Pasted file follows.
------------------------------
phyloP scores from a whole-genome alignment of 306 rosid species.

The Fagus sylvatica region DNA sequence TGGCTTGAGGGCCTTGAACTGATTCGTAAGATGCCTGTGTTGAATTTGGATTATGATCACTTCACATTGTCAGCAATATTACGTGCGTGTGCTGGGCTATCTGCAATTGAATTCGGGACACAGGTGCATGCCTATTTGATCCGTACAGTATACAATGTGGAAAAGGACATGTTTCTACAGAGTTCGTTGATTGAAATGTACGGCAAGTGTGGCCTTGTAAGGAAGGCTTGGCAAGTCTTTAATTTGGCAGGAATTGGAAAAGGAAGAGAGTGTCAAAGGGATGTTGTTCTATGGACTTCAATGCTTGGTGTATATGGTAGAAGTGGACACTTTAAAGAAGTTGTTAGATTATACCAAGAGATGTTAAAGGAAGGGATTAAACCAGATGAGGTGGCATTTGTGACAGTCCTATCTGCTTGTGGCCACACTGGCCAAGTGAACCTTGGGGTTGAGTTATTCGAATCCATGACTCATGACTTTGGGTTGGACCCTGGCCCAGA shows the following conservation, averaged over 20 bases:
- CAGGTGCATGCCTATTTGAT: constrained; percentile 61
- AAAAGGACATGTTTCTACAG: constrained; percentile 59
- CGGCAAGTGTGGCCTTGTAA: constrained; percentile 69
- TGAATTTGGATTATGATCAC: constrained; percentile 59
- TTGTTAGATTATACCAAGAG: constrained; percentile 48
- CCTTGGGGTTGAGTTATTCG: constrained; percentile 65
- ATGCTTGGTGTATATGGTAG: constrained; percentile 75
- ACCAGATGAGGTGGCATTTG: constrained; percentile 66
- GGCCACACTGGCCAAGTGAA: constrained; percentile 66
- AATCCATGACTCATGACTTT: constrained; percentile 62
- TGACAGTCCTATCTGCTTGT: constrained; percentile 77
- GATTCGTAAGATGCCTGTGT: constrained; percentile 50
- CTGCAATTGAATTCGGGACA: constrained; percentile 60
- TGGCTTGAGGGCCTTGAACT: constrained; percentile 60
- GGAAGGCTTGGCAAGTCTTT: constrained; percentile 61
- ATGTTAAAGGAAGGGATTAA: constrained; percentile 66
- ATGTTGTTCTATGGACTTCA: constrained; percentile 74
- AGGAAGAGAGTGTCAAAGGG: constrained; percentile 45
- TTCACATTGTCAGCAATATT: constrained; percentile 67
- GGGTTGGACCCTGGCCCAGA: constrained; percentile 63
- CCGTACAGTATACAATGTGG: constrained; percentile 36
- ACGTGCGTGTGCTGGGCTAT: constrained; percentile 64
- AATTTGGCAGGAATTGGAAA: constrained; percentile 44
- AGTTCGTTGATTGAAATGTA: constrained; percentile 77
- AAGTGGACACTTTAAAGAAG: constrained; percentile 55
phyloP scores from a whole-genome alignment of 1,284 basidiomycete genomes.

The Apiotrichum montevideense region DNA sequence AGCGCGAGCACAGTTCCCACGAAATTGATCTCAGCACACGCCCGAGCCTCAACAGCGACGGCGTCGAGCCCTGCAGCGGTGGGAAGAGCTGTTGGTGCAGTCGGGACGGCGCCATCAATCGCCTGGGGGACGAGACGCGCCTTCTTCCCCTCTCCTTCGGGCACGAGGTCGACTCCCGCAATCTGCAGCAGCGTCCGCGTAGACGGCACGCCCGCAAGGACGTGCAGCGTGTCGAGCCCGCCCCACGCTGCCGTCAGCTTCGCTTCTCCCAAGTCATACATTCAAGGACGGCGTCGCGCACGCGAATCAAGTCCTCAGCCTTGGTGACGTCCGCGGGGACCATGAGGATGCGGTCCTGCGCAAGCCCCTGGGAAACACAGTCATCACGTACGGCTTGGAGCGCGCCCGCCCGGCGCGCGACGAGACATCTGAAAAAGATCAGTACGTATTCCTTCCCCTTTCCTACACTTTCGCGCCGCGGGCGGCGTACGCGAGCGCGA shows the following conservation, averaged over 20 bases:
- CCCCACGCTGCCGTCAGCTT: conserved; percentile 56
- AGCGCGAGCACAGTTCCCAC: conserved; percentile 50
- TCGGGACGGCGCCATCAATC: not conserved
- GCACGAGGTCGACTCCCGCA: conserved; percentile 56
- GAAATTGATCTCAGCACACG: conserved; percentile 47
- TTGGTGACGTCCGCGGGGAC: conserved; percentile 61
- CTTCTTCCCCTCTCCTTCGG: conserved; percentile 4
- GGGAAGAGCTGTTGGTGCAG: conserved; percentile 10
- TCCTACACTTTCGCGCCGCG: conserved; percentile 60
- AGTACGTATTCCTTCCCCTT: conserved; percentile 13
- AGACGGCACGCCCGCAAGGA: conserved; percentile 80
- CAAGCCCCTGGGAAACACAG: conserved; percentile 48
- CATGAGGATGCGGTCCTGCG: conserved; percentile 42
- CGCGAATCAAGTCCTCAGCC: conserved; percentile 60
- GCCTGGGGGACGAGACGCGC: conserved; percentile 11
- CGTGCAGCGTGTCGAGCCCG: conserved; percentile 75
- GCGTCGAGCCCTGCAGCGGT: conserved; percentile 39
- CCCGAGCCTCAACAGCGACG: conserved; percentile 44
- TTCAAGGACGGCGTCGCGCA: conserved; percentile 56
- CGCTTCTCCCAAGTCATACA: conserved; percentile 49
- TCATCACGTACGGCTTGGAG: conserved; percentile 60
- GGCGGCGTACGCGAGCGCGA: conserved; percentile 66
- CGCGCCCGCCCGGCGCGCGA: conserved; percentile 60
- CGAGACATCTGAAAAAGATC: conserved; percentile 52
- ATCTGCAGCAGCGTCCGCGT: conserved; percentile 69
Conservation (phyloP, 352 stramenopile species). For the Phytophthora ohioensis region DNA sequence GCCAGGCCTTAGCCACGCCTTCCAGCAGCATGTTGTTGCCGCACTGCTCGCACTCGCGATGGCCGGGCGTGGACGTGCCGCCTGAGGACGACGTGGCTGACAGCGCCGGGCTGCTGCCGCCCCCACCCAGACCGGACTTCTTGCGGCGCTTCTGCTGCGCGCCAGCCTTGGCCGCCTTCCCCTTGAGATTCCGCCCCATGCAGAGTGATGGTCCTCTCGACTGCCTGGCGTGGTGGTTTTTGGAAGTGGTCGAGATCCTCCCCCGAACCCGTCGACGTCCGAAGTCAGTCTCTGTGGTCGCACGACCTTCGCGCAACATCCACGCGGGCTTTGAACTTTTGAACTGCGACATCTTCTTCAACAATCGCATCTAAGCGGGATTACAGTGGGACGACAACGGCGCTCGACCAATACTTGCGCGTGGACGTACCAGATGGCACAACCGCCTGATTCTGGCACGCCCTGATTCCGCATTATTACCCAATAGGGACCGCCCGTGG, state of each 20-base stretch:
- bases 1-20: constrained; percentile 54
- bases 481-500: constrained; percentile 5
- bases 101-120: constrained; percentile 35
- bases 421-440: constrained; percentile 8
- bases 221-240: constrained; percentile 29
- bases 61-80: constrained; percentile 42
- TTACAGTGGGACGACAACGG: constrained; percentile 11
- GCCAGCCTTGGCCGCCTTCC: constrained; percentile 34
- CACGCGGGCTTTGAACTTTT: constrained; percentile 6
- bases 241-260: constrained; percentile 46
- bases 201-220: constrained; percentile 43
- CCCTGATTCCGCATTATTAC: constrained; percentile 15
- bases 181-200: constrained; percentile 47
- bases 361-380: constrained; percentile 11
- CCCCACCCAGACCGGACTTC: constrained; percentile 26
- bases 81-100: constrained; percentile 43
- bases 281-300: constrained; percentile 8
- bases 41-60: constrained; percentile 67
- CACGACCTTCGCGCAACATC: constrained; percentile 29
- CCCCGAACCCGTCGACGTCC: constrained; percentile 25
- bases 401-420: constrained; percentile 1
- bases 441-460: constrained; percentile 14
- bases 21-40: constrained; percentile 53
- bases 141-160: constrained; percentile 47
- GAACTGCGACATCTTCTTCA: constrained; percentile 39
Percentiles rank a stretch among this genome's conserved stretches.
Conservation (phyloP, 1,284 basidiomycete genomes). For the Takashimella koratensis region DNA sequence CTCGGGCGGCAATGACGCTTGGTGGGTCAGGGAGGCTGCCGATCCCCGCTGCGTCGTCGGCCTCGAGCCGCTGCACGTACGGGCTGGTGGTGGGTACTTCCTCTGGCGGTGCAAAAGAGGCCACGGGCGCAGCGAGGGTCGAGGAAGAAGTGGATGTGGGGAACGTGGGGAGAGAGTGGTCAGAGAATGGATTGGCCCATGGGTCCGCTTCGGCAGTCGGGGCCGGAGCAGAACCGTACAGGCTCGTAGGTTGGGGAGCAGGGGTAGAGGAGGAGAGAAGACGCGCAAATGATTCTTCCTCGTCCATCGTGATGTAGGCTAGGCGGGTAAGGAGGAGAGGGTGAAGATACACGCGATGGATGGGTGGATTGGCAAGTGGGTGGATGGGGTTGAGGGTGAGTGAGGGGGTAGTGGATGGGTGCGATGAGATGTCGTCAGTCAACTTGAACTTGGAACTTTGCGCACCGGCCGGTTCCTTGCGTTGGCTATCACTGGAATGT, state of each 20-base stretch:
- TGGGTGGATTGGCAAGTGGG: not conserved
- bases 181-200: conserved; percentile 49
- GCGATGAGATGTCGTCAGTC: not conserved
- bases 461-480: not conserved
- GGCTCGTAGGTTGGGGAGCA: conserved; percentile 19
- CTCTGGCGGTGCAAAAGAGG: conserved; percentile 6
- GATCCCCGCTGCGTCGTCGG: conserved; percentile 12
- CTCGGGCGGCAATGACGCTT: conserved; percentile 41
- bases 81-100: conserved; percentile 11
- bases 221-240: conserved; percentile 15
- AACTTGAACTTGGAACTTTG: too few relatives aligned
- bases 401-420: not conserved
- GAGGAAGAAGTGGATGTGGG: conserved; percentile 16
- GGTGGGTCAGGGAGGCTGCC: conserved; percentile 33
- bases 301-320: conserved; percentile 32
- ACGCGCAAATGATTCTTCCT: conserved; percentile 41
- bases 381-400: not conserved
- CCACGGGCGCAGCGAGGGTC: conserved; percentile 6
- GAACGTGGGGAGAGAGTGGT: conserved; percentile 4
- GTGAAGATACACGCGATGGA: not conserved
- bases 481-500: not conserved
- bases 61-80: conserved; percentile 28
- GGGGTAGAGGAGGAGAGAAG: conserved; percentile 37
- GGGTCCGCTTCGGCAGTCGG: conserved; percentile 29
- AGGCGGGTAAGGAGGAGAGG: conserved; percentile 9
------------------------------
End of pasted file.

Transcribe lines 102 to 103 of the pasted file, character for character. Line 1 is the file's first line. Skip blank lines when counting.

- GTGAAGATACACGCGATGGA: not conserved
- bases 481-500: not conserved